How to connect NAS to Surf Soho MK3 Router

I have a Surf Soho MK3 Router configured with VLANs.

I would like to get a NAS and connect it to the router via the USB WAN port and make it available to my main workstation that’s connected to the router.

Then connect the router via ethernet to an audio streamer in another room to serve audio to a stereo system.

Having not done this, let me ask some quick questions:

  1. Can I do this, and do it fairly easily?

  2. Is there a better approach?

  3. What are the basic configuration steps to connect in this manner?

Thanks much,

Fred

The ‘USB WAN port’ is only for USB WAN as the name of the port indicates. It does not support printers, mass storage devices, cameras, etc.

The NAS will need to connect via a LAN port or WiFi.

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Thanks. I currently have one LAN port open. I suspect I can connect a switch to one of the LAN ports and then move all of the computer LAN connections from the peplink to the switch.

That would give me two available LAN ports on the peplink: one for the NAS and one to connect to the audio streamer.

Would that be a reasonable step to take?

Should I consider another peplink router with more ports? If so, which router?

Thanks,

Fred

When starting lacking of LAN ports, you can indeed add another router or a switch. A next step could be a Balance One with 8 LAN ports, but I would suggest to contact a local Peplink Reseller to discuss the best solution for your setup.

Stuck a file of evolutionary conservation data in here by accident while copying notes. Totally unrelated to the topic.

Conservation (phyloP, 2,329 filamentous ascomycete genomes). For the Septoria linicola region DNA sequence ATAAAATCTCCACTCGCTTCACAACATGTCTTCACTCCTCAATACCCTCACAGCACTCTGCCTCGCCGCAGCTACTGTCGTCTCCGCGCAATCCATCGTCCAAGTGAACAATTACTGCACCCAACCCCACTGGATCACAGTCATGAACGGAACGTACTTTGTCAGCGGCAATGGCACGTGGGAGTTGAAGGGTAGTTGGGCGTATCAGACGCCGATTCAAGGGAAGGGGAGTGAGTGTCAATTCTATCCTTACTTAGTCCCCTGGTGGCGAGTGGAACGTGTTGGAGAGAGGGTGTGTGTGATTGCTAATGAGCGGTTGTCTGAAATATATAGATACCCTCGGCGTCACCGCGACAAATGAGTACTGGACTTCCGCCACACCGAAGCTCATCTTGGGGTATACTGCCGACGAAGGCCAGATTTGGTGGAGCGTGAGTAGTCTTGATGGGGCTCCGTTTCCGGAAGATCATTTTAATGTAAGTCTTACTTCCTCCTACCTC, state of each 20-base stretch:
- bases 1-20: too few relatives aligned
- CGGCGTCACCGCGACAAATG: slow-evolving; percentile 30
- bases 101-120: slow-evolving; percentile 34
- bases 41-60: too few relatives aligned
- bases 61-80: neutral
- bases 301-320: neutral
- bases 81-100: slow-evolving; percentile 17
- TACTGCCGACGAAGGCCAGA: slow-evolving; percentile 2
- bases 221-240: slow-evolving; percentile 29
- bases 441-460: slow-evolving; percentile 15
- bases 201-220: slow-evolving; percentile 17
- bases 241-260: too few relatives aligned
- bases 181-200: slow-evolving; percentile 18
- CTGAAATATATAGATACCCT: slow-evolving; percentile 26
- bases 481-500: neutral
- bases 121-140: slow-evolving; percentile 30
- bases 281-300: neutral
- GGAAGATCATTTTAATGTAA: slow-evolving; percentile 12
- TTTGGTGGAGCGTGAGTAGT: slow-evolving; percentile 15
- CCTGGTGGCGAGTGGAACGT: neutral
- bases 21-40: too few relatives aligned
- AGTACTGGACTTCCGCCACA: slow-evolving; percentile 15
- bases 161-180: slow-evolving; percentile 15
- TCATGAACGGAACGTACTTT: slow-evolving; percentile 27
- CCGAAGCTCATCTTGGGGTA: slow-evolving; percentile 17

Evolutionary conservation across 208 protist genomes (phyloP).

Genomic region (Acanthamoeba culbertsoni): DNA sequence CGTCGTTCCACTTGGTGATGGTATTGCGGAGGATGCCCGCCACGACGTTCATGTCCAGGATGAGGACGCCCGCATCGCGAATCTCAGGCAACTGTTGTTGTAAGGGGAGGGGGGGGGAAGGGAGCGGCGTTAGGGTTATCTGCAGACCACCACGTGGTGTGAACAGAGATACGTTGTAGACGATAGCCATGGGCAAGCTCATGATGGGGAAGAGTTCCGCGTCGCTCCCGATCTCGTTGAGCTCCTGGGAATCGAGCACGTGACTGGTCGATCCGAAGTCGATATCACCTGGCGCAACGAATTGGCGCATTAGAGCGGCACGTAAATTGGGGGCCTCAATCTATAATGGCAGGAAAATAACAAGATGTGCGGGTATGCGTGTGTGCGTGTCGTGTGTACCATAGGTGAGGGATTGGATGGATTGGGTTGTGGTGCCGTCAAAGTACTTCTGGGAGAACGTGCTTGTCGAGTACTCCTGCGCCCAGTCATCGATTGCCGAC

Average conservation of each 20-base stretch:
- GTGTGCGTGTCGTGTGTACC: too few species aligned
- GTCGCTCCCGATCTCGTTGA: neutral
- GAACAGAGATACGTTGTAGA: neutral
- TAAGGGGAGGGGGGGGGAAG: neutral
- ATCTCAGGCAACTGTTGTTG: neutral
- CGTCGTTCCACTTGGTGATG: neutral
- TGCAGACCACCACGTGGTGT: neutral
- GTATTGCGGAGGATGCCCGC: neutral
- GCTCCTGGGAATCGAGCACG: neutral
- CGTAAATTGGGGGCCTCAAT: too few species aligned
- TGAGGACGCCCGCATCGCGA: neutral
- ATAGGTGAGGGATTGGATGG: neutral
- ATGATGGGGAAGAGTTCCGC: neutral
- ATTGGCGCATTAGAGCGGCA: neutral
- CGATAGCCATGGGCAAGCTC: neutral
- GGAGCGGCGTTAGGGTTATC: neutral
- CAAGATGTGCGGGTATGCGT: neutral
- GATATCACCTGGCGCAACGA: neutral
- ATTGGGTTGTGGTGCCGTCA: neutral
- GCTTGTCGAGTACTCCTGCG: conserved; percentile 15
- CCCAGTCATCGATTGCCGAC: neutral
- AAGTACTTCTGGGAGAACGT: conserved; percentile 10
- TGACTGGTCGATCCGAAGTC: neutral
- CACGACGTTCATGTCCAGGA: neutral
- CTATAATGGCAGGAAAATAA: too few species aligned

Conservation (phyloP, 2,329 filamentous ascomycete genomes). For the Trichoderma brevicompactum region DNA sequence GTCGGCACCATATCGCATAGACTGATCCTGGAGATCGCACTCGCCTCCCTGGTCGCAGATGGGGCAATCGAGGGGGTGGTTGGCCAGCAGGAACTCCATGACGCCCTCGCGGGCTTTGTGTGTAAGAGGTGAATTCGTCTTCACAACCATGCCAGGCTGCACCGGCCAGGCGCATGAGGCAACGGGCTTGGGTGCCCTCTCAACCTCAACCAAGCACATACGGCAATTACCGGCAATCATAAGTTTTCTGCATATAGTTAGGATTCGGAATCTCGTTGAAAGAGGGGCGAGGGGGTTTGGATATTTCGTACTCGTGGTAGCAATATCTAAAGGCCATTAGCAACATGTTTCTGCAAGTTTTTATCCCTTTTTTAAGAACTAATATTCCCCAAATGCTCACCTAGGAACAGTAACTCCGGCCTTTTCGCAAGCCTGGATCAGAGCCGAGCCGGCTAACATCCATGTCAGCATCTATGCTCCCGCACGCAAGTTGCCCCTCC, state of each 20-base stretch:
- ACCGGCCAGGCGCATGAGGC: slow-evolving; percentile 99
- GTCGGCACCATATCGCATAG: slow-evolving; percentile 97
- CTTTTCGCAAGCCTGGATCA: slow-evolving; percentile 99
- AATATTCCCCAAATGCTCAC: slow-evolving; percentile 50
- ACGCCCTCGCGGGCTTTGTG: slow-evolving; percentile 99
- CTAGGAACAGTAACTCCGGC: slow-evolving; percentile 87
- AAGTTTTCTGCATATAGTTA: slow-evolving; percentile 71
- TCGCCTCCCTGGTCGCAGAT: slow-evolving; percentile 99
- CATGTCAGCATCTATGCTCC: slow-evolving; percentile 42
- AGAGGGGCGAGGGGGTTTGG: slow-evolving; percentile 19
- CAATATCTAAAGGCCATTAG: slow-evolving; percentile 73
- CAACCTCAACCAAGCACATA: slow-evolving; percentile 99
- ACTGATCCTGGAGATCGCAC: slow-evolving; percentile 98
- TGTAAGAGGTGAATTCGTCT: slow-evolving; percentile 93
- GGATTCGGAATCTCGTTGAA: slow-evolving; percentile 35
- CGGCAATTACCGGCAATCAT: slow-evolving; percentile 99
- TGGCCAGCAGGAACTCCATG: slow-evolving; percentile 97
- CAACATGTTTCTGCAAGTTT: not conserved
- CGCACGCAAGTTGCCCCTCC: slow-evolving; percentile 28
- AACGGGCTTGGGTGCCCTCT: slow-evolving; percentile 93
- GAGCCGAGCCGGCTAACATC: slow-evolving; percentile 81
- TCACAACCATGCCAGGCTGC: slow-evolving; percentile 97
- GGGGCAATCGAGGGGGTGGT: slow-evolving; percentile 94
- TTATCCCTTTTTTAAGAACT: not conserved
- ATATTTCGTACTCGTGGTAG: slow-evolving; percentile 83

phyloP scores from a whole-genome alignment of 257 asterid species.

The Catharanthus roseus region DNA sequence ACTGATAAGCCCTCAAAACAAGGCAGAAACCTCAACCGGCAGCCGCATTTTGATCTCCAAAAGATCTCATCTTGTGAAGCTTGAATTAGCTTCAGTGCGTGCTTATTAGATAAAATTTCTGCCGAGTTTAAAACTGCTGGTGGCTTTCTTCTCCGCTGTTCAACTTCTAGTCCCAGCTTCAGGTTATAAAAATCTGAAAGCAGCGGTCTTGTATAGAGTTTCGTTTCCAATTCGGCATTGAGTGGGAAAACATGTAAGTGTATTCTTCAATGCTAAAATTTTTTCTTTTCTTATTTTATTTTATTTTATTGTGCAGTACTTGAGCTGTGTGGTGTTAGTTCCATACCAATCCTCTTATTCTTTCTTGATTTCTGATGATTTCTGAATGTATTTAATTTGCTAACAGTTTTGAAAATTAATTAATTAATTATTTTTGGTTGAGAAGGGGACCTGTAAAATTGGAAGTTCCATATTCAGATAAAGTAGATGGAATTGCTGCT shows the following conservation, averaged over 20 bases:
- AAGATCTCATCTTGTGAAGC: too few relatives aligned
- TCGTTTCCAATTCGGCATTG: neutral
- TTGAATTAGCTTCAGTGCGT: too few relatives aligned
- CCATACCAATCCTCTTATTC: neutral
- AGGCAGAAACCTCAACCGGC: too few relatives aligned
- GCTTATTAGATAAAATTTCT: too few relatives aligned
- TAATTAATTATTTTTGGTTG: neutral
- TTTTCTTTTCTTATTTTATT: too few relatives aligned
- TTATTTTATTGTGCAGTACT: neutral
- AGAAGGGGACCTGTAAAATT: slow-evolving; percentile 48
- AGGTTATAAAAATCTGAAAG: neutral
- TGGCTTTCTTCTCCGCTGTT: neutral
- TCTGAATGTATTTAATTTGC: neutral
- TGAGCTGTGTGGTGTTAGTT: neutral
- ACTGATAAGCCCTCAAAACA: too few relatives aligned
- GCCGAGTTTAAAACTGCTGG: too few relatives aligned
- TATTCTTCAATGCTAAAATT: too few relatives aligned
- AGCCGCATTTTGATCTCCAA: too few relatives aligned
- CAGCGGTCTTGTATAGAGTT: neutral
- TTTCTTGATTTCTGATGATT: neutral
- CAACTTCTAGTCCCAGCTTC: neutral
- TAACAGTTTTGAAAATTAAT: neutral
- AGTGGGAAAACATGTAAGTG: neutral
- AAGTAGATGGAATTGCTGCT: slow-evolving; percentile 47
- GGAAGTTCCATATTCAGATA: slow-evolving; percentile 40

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Thank you for your help!

Hello

I have a NAS connected to a Surf soho via Ethernet. Works pretty well.
I also use 2 switches from Netgear.

Thanks. Is it exposed to the internet? I would not want to do that. What general router configuration would I use to keep it private?

Hi,

you can create a VLAN for this “to be secured devices” and separate them from the internet.
You can allow only the Ports you need from you normal internal network to access the devices.

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Ok, thanks much!

A NAS connected to a Peplink router is, by default, NOT exposed to the Internet. No devices are. That said, there 2 ways for the NAS to be exposed - in and out.

IN: this is blocked by the router firewall, with any router. If the router has UPnP enabled then a NAS may poke a hole in the firewall on its own. Consumer routers have UPnP enabled by default. Peplink takes the more secure stance and has UPnP disabled by default. You can enable it on a Peplink router, I would not.

OUT: Some NAS boxes may be able to expose themselves by making an outbound connection to a service run by the NAS hardware manufacturer. This is something you would have to configure in the NAS operating system. That said, a Peplink router can block this too, if desired, by creating an outbound firewall rule.

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Thanks much. Let me digest this…